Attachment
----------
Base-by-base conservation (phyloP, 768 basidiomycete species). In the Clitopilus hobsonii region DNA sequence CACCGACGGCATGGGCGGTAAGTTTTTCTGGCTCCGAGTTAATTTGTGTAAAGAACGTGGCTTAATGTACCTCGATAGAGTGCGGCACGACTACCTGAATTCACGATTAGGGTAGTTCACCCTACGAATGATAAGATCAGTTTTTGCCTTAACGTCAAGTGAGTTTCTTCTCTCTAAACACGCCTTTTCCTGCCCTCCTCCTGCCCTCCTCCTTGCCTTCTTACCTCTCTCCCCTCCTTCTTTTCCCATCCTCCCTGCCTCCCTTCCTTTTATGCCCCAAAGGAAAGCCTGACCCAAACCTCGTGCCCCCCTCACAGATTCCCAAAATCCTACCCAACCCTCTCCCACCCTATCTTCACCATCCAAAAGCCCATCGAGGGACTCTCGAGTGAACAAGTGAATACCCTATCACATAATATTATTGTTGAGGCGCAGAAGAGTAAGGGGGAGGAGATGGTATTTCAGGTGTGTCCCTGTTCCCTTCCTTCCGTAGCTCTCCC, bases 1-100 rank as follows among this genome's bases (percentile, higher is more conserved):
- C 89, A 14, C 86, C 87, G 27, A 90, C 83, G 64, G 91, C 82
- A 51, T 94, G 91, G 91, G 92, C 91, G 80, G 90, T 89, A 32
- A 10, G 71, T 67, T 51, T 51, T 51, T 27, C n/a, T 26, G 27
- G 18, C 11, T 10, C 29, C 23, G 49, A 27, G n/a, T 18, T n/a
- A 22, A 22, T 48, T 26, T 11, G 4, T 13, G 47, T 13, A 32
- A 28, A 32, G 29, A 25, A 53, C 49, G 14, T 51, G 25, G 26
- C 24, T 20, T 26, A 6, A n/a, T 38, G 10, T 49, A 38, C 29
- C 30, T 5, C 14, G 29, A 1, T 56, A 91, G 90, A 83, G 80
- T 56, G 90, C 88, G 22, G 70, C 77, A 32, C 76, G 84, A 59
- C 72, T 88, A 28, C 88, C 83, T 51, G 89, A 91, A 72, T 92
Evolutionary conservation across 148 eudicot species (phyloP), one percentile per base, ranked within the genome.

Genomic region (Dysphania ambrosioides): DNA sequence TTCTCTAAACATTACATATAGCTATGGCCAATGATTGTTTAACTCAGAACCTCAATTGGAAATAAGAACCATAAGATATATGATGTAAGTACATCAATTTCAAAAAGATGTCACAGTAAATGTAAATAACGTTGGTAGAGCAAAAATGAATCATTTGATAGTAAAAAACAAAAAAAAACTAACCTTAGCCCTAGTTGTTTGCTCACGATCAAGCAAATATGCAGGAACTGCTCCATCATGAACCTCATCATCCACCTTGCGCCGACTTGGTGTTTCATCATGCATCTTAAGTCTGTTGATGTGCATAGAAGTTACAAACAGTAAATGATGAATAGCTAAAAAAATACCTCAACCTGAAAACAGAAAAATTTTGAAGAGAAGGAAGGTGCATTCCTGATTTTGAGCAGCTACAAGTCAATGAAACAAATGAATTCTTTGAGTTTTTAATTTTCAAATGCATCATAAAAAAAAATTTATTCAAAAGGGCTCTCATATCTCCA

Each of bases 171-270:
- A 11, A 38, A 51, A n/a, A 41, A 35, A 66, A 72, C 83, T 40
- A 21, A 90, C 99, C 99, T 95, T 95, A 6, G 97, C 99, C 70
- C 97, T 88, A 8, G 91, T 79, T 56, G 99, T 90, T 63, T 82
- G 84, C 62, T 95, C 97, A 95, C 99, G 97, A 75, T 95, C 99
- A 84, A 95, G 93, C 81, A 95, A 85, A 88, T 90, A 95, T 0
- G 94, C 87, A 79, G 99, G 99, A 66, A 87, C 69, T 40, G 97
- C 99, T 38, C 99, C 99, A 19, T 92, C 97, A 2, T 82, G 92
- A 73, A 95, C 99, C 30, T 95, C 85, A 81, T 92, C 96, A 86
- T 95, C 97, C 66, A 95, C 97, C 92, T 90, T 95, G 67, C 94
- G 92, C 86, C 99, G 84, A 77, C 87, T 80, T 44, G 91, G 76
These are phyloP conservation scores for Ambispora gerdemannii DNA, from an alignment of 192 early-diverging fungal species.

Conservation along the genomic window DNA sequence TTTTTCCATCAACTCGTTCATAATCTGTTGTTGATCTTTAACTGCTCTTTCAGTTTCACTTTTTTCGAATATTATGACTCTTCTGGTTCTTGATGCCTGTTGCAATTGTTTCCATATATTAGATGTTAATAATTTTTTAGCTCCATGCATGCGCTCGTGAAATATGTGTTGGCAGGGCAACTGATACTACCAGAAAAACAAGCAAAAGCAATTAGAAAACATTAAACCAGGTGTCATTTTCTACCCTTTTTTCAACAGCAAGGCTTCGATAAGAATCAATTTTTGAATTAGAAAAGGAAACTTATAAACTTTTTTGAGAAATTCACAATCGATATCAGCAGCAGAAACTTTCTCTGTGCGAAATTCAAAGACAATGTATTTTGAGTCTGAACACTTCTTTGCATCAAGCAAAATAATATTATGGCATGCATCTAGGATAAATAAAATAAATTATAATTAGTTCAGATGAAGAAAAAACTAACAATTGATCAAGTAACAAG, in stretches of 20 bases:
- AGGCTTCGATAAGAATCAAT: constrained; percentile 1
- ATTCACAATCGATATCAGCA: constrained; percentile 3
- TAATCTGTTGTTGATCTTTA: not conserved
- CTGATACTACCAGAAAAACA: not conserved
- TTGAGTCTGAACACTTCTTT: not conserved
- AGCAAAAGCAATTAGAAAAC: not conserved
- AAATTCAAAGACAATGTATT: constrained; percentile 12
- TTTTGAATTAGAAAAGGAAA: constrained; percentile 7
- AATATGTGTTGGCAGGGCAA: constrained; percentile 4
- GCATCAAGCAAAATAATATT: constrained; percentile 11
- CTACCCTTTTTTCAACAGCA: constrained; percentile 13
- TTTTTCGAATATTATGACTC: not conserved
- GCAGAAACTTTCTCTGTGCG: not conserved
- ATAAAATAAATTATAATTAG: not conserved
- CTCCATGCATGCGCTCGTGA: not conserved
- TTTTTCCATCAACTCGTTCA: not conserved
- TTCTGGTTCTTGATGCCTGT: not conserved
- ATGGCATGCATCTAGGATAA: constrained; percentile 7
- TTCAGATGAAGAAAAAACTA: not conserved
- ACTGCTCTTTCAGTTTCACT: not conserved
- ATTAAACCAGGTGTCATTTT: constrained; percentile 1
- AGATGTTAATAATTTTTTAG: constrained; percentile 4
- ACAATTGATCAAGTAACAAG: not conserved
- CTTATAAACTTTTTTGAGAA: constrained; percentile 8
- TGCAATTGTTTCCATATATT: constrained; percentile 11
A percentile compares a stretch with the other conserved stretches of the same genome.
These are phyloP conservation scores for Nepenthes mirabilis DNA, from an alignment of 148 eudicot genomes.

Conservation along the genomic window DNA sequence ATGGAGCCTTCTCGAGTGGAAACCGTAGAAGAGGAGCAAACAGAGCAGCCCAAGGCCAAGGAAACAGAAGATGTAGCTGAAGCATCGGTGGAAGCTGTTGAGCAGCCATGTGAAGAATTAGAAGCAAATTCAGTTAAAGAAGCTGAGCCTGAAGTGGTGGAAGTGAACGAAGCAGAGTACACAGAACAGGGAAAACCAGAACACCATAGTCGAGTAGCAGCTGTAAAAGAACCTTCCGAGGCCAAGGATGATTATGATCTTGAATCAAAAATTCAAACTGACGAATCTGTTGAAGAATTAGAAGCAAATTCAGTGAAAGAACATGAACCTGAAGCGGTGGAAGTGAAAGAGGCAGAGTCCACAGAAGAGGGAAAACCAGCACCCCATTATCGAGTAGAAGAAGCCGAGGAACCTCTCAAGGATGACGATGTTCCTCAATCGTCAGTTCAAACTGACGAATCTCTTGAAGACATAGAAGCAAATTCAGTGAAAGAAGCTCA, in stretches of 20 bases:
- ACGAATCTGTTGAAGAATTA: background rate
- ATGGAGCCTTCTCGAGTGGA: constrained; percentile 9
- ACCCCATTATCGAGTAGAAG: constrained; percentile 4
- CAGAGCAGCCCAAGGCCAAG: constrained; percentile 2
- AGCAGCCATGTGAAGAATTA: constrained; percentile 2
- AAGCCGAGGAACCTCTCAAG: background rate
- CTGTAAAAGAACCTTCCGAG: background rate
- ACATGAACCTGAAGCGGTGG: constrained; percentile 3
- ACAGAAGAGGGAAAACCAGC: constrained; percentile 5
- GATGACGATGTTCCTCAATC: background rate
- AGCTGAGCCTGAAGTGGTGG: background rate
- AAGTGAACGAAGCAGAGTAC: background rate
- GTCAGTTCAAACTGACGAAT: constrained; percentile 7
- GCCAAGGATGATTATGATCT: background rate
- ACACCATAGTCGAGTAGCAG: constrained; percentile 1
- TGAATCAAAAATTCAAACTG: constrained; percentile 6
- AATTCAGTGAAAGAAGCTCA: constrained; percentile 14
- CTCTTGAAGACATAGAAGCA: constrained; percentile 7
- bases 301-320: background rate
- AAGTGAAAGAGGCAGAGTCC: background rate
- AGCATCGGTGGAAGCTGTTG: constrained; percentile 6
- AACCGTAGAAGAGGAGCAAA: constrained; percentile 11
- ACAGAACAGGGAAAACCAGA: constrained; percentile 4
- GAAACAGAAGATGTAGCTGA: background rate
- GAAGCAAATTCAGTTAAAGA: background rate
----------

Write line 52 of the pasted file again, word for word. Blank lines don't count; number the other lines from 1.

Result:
A percentile compares a stretch with the other conserved stretches of the same genome.